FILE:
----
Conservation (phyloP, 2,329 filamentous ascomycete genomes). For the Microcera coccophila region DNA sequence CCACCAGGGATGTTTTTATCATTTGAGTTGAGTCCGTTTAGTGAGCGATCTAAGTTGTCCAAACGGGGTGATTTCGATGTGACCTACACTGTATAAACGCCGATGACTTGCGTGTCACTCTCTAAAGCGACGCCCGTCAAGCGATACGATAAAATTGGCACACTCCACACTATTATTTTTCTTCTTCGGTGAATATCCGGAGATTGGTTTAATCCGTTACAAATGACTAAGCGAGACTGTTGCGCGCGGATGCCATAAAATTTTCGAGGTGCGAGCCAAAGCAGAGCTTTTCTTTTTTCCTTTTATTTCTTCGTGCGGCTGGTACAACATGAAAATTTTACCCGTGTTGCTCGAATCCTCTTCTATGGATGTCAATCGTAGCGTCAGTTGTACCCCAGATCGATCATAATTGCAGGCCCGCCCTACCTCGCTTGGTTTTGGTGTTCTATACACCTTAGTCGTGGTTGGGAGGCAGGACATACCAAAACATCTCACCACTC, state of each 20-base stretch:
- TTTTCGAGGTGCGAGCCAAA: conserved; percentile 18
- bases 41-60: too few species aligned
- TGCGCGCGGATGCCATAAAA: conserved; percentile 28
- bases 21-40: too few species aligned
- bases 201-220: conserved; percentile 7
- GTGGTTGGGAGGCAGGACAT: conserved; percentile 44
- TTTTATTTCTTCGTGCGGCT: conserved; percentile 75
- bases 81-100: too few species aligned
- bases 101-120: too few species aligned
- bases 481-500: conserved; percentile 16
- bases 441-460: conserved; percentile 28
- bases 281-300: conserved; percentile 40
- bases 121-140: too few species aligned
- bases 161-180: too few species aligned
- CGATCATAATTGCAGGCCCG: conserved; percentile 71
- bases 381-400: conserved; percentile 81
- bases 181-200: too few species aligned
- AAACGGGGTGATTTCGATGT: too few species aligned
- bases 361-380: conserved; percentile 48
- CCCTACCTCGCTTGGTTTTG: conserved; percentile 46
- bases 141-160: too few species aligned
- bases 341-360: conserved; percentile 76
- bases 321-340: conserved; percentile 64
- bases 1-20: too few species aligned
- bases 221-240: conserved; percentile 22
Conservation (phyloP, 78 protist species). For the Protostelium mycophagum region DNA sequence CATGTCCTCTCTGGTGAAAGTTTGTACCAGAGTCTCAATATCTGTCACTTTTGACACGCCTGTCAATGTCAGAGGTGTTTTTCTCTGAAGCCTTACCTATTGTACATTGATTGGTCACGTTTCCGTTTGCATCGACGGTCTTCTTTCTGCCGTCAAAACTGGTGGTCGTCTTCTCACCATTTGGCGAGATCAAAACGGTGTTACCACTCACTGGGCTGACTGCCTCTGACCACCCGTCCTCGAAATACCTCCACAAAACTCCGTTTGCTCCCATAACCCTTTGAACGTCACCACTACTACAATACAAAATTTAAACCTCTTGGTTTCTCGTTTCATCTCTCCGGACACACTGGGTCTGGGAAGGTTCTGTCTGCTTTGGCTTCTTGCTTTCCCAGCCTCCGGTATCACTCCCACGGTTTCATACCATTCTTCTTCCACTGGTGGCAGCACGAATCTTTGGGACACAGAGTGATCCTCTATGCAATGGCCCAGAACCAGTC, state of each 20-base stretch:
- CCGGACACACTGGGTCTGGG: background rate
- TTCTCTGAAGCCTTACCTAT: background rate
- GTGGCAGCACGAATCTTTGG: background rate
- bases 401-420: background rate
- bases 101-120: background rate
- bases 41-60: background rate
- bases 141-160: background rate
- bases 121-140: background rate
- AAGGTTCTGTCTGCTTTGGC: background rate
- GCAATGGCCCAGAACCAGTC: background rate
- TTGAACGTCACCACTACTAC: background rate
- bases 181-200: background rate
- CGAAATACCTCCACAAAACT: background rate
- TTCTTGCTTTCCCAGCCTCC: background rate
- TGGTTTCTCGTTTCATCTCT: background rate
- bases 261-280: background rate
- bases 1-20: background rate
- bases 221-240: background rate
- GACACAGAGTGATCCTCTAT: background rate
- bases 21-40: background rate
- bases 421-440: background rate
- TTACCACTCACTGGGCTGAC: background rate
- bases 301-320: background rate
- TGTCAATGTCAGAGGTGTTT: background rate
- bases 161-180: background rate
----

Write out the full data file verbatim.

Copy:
Conservation (phyloP, 2,329 filamentous ascomycete genomes). For the Microcera coccophila region DNA sequence CCACCAGGGATGTTTTTATCATTTGAGTTGAGTCCGTTTAGTGAGCGATCTAAGTTGTCCAAACGGGGTGATTTCGATGTGACCTACACTGTATAAACGCCGATGACTTGCGTGTCACTCTCTAAAGCGACGCCCGTCAAGCGATACGATAAAATTGGCACACTCCACACTATTATTTTTCTTCTTCGGTGAATATCCGGAGATTGGTTTAATCCGTTACAAATGACTAAGCGAGACTGTTGCGCGCGGATGCCATAAAATTTTCGAGGTGCGAGCCAAAGCAGAGCTTTTCTTTTTTCCTTTTATTTCTTCGTGCGGCTGGTACAACATGAAAATTTTACCCGTGTTGCTCGAATCCTCTTCTATGGATGTCAATCGTAGCGTCAGTTGTACCCCAGATCGATCATAATTGCAGGCCCGCCCTACCTCGCTTGGTTTTGGTGTTCTATACACCTTAGTCGTGGTTGGGAGGCAGGACATACCAAAACATCTCACCACTC, state of each 20-base stretch:
- TTTTCGAGGTGCGAGCCAAA: conserved; percentile 18
- bases 41-60: too few species aligned
- TGCGCGCGGATGCCATAAAA: conserved; percentile 28
- bases 21-40: too few species aligned
- bases 201-220: conserved; percentile 7
- GTGGTTGGGAGGCAGGACAT: conserved; percentile 44
- TTTTATTTCTTCGTGCGGCT: conserved; percentile 75
- bases 81-100: too few species aligned
- bases 101-120: too few species aligned
- bases 481-500: conserved; percentile 16
- bases 441-460: conserved; percentile 28
- bases 281-300: conserved; percentile 40
- bases 121-140: too few species aligned
- bases 161-180: too few species aligned
- CGATCATAATTGCAGGCCCG: conserved; percentile 71
- bases 381-400: conserved; percentile 81
- bases 181-200: too few species aligned
- AAACGGGGTGATTTCGATGT: too few species aligned
- bases 361-380: conserved; percentile 48
- CCCTACCTCGCTTGGTTTTG: conserved; percentile 46
- bases 141-160: too few species aligned
- bases 341-360: conserved; percentile 76
- bases 321-340: conserved; percentile 64
- bases 1-20: too few species aligned
- bases 221-240: conserved; percentile 22
Conservation (phyloP, 78 protist species). For the Protostelium mycophagum region DNA sequence CATGTCCTCTCTGGTGAAAGTTTGTACCAGAGTCTCAATATCTGTCACTTTTGACACGCCTGTCAATGTCAGAGGTGTTTTTCTCTGAAGCCTTACCTATTGTACATTGATTGGTCACGTTTCCGTTTGCATCGACGGTCTTCTTTCTGCCGTCAAAACTGGTGGTCGTCTTCTCACCATTTGGCGAGATCAAAACGGTGTTACCACTCACTGGGCTGACTGCCTCTGACCACCCGTCCTCGAAATACCTCCACAAAACTCCGTTTGCTCCCATAACCCTTTGAACGTCACCACTACTACAATACAAAATTTAAACCTCTTGGTTTCTCGTTTCATCTCTCCGGACACACTGGGTCTGGGAAGGTTCTGTCTGCTTTGGCTTCTTGCTTTCCCAGCCTCCGGTATCACTCCCACGGTTTCATACCATTCTTCTTCCACTGGTGGCAGCACGAATCTTTGGGACACAGAGTGATCCTCTATGCAATGGCCCAGAACCAGTC, state of each 20-base stretch:
- CCGGACACACTGGGTCTGGG: background rate
- TTCTCTGAAGCCTTACCTAT: background rate
- GTGGCAGCACGAATCTTTGG: background rate
- bases 401-420: background rate
- bases 101-120: background rate
- bases 41-60: background rate
- bases 141-160: background rate
- bases 121-140: background rate
- AAGGTTCTGTCTGCTTTGGC: background rate
- GCAATGGCCCAGAACCAGTC: background rate
- TTGAACGTCACCACTACTAC: background rate
- bases 181-200: background rate
- CGAAATACCTCCACAAAACT: background rate
- TTCTTGCTTTCCCAGCCTCC: background rate
- TGGTTTCTCGTTTCATCTCT: background rate
- bases 261-280: background rate
- bases 1-20: background rate
- bases 221-240: background rate
- GACACAGAGTGATCCTCTAT: background rate
- bases 21-40: background rate
- bases 421-440: background rate
- TTACCACTCACTGGGCTGAC: background rate
- bases 301-320: background rate
- TGTCAATGTCAGAGGTGTTT: background rate
- bases 161-180: background rate